As the NCL SPIRIT was anchored out, we had to tender in to the Sitka marina.  Shortly after disembarking from the tender, we were greeted by this very helpful sign with highlights marked on a map of the main downtown area.

 

I never tire of views where mountains meet the water.  This was captured from near the Sitka marina looking out towards our ship, which is just visible center frame where the mountains and water meet.

 

The “Welcome to Sitka” sign seemed like a good place to take a “Apa and Ama are here” photo for grand-daughter Sadie.  We tried to remember to take a photo in each place we visited and text them to her parents so she could follow our travels.  (Photo by Linda)

 

Linda holds the Apa and Ama artwork for another “we are here” photo.  This one is in Totem Square with the Sitka Pioneers Home in the background.  It might look like a hotel, but it’s actually an assisted living complex; one of the nicest we had ever seen (at least form the outside).

 

On June 14, 1879 the U.S.S. Jamestown (a sailing ship of war) arrived in the waters near Sitka to relieve the U.S.S. Alaska, and eventually moored near where this sign now stands.  From 1879 to 1881, she was the official seat of government for the Alaska District.  The Jamestown was relieved in August 1881 by the U.S.S Wachusett (a steam ship of war), which continued as the seat of government for the District of Alaska until the Civil Government was finally established by the Organic Act of 1884.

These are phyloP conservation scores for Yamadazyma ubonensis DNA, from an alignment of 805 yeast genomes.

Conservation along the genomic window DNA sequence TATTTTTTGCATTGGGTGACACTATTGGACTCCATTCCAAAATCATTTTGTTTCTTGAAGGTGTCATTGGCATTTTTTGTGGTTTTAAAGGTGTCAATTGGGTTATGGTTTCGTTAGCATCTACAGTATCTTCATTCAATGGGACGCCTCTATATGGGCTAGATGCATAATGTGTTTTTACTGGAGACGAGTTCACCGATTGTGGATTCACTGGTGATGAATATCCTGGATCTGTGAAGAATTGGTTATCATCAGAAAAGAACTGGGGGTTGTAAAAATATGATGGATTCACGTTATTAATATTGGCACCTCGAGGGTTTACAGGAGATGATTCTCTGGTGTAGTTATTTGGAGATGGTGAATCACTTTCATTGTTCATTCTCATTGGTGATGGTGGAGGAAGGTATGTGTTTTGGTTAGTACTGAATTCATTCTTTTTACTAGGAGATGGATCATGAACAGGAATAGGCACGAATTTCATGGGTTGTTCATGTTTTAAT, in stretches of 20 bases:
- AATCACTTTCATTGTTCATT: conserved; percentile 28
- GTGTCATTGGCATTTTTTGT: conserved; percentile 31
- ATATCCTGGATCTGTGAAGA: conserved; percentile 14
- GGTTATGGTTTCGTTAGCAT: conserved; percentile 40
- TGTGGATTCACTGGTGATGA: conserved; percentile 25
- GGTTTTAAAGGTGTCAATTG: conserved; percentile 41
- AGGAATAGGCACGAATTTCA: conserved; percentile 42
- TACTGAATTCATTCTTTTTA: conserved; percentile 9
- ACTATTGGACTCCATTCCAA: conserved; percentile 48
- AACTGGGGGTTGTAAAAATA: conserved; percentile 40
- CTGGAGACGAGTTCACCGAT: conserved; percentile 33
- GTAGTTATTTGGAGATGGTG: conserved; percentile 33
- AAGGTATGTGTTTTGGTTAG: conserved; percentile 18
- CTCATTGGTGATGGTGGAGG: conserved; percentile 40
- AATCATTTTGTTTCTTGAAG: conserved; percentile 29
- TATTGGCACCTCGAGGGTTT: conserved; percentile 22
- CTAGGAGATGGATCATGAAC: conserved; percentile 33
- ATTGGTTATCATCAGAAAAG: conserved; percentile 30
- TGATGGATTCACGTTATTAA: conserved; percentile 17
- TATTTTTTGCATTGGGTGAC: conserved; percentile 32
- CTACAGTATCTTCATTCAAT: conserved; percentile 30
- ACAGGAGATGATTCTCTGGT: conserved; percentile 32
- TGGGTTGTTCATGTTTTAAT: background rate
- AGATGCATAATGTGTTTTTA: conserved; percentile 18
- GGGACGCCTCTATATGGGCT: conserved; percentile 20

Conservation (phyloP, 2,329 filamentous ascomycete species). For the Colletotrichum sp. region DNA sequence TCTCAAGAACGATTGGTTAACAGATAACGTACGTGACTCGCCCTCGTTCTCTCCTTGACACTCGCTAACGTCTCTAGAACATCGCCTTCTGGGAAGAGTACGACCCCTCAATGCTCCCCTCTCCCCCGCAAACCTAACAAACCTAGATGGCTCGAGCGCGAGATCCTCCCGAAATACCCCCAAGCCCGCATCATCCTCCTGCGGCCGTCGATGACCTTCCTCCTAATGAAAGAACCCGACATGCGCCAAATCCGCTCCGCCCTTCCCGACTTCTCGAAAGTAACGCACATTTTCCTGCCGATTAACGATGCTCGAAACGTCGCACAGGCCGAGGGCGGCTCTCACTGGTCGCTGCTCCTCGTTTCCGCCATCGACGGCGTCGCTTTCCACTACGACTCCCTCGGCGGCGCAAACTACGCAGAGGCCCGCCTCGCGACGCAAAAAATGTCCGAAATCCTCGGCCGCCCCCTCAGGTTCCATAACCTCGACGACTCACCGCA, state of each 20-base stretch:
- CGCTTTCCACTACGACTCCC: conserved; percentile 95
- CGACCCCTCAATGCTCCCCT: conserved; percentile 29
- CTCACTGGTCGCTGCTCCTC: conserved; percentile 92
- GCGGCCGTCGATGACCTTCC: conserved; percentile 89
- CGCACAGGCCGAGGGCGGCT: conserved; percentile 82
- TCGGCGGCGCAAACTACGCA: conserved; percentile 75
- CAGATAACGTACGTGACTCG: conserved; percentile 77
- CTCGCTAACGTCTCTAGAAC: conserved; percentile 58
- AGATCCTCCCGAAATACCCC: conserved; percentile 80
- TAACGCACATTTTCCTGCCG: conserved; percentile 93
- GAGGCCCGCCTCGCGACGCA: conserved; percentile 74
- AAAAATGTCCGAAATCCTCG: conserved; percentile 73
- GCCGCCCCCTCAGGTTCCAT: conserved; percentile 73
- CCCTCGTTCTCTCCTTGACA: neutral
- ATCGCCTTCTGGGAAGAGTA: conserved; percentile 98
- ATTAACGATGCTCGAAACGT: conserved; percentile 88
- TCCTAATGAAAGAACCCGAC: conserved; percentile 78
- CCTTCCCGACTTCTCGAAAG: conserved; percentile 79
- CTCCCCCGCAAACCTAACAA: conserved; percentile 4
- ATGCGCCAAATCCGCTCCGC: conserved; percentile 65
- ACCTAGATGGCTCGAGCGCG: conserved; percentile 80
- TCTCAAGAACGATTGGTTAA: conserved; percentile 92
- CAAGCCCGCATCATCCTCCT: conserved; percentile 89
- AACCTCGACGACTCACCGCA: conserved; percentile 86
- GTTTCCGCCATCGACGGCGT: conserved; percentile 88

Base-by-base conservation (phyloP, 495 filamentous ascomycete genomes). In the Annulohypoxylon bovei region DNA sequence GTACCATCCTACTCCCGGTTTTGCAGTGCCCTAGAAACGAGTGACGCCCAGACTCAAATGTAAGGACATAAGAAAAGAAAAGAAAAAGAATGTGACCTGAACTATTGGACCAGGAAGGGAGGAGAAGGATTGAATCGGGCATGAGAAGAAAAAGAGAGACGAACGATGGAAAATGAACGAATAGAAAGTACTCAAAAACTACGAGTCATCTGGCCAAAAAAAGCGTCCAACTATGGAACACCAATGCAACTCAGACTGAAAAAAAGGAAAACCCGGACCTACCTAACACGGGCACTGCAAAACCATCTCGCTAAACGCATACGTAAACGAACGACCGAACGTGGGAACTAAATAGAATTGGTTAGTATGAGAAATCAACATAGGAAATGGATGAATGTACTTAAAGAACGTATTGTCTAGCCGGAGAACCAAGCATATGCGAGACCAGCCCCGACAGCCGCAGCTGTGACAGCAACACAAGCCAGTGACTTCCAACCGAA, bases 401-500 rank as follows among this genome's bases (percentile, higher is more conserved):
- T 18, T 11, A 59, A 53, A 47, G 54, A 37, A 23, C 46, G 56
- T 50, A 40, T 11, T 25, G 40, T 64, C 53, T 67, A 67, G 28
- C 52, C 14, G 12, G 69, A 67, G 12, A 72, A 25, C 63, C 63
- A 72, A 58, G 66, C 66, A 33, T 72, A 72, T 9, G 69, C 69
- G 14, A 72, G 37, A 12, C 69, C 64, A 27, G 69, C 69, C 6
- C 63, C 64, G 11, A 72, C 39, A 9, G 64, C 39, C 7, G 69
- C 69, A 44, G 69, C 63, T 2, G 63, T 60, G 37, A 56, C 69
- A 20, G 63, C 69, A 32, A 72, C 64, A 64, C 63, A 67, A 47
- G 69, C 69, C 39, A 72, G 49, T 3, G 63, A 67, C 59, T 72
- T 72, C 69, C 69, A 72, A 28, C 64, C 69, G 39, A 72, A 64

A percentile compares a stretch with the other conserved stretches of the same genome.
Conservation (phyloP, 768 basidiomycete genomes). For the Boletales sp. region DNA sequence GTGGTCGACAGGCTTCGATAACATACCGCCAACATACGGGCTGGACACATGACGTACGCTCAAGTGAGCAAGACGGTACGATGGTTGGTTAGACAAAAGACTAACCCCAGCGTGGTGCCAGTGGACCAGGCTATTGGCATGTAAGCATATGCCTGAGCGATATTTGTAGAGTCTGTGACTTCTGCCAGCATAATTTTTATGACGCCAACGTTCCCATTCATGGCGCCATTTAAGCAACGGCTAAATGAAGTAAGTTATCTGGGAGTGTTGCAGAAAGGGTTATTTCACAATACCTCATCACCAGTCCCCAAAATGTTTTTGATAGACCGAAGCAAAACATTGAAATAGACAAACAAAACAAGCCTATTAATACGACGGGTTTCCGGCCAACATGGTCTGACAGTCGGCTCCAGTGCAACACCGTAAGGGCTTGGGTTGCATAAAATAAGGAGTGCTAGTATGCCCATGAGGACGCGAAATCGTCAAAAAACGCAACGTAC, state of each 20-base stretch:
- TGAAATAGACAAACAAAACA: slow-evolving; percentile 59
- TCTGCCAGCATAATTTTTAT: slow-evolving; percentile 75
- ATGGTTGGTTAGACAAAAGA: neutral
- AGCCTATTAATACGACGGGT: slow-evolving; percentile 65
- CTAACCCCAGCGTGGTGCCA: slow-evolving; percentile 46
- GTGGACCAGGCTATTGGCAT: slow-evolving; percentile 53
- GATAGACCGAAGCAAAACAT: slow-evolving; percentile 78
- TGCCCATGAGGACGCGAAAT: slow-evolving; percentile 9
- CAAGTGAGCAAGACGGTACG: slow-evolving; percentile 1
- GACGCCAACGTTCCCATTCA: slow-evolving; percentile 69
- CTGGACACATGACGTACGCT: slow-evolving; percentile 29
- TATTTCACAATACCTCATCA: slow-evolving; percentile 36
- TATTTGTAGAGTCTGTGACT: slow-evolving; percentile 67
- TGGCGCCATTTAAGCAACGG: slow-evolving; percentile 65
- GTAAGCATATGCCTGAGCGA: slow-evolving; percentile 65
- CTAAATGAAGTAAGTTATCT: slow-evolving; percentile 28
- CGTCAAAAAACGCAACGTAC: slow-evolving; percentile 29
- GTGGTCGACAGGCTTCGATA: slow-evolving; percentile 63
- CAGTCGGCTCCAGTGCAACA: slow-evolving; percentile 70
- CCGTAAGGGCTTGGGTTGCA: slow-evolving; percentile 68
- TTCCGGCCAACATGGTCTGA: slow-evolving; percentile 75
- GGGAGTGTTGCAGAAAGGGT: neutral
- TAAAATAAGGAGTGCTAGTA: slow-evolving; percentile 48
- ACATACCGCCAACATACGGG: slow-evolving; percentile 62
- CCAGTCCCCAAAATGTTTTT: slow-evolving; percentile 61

Our shore excursion today included a visit to the Sitka National Historical Park (aka Totem Park).

 

Our visit to Sitka NHP included a walk in the woods.  The tour guide (left) and Linda (right) are sporting their Tilley hats.  Linda’s lightweight hoodie says “Travel Park Connect.”  This was the motto of the RVillage social media platform.  I have one too.  It was a great idea and good platform for RVers that was very popular but did not survive.